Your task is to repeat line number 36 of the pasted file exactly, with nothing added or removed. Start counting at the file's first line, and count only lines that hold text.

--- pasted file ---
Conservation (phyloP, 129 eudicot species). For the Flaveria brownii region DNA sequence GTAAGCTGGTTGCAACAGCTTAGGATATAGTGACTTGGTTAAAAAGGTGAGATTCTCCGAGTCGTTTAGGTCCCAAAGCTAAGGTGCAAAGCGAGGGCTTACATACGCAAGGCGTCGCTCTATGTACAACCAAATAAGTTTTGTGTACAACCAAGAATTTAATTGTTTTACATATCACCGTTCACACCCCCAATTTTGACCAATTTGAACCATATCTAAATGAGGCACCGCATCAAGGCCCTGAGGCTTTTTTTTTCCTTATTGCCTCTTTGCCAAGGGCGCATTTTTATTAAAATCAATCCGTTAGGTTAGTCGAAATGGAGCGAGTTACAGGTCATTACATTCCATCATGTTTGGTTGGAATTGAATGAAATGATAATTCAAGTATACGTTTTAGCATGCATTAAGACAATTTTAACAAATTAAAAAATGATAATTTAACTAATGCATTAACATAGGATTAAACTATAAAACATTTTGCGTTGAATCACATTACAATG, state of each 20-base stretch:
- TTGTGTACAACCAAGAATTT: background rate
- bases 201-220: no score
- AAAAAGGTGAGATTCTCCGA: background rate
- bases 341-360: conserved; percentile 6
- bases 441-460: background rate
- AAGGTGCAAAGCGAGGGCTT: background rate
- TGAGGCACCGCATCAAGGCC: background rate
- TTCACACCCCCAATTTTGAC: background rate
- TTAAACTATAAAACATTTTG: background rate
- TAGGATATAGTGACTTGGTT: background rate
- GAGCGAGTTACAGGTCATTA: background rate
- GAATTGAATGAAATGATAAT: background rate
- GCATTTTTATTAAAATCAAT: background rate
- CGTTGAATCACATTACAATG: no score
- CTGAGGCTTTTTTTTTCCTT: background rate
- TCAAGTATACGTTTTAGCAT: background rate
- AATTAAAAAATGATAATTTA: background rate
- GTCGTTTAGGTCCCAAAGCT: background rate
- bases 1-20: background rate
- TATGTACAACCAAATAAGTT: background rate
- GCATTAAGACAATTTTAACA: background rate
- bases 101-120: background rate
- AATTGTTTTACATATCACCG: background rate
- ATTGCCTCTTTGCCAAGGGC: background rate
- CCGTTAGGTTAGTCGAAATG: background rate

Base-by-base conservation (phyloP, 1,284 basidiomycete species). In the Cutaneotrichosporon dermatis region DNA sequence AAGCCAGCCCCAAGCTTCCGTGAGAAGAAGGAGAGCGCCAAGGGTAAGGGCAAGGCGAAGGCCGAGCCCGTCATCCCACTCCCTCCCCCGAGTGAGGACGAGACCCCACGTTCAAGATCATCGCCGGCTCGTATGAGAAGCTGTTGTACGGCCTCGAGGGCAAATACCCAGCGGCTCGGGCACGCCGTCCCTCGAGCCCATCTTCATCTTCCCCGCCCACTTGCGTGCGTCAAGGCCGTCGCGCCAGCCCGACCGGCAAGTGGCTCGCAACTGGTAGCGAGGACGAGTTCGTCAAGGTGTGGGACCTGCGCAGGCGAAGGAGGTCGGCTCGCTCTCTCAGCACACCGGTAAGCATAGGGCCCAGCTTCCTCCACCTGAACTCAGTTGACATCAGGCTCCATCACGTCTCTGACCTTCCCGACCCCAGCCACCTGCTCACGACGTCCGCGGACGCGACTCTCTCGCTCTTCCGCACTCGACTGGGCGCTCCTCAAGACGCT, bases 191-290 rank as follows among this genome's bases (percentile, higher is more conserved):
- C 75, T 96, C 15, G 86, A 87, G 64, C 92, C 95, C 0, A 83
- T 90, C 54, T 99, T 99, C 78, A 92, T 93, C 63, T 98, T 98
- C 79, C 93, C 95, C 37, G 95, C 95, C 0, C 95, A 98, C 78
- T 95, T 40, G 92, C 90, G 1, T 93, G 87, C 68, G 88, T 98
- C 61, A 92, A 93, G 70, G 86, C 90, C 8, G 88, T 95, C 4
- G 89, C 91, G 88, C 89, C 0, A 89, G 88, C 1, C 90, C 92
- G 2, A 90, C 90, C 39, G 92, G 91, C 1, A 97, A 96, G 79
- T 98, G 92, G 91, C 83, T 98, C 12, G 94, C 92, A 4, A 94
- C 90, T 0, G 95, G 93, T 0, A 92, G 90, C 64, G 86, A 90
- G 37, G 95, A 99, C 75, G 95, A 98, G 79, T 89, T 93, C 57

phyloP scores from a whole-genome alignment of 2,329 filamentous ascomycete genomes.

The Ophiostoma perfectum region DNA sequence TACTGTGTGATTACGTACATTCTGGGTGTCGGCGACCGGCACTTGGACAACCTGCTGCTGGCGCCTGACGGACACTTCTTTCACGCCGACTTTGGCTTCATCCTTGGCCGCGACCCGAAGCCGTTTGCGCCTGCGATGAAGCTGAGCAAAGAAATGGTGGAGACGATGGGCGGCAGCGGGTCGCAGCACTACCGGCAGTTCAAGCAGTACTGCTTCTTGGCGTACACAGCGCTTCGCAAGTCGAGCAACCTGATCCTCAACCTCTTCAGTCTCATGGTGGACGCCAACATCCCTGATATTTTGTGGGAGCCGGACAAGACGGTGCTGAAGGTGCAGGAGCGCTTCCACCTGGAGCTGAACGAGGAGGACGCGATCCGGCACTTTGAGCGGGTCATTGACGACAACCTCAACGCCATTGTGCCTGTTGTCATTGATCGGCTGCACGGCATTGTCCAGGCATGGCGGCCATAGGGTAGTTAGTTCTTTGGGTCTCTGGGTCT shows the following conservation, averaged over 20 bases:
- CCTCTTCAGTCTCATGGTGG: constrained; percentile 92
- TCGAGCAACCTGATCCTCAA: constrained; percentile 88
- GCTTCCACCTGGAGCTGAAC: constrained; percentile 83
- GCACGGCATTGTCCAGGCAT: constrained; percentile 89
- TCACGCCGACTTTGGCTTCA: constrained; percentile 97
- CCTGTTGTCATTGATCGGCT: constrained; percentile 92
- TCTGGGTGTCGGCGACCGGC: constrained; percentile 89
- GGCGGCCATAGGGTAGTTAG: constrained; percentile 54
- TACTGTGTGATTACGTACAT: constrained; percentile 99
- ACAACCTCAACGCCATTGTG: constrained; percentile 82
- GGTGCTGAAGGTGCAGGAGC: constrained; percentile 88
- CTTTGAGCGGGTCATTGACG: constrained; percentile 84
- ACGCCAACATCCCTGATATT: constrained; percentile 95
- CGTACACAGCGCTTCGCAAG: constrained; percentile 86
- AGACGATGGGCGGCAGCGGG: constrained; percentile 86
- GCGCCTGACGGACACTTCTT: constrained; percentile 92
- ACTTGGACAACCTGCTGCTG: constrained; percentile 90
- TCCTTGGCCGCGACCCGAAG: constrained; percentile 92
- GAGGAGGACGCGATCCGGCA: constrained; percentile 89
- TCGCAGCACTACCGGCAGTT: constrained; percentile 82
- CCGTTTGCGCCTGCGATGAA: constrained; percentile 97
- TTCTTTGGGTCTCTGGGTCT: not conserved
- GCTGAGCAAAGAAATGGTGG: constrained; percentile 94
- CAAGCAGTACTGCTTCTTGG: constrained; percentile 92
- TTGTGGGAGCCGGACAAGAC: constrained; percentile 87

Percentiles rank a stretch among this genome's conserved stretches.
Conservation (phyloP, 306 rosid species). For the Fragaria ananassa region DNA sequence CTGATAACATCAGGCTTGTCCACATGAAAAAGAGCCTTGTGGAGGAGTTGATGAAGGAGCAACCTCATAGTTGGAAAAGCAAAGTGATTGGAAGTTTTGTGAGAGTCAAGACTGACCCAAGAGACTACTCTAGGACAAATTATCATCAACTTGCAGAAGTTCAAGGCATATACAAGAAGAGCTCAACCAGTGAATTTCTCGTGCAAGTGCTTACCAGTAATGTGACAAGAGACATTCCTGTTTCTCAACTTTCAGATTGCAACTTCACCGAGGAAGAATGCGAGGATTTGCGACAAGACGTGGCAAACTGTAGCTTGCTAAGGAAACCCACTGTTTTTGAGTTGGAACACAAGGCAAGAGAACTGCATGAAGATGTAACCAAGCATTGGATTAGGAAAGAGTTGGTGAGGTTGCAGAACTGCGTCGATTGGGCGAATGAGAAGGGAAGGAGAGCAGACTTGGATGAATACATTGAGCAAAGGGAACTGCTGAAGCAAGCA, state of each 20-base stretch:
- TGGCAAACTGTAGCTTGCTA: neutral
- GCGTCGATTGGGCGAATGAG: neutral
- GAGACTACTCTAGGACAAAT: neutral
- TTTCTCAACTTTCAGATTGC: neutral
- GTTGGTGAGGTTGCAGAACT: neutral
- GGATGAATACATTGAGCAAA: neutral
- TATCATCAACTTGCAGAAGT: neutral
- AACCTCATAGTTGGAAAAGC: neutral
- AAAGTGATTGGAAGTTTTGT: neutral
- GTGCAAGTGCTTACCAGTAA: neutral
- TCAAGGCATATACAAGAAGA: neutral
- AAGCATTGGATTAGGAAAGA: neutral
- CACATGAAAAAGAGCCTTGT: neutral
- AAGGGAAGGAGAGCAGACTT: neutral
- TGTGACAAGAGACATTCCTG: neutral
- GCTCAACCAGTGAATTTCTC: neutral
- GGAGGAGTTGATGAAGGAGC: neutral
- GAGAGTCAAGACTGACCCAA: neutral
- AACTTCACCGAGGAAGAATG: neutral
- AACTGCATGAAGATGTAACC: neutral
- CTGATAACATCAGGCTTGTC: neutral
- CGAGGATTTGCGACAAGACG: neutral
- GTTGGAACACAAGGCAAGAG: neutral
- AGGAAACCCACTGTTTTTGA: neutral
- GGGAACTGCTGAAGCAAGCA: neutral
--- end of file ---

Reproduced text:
- C 90, T 0, G 95, G 93, T 0, A 92, G 90, C 64, G 86, A 90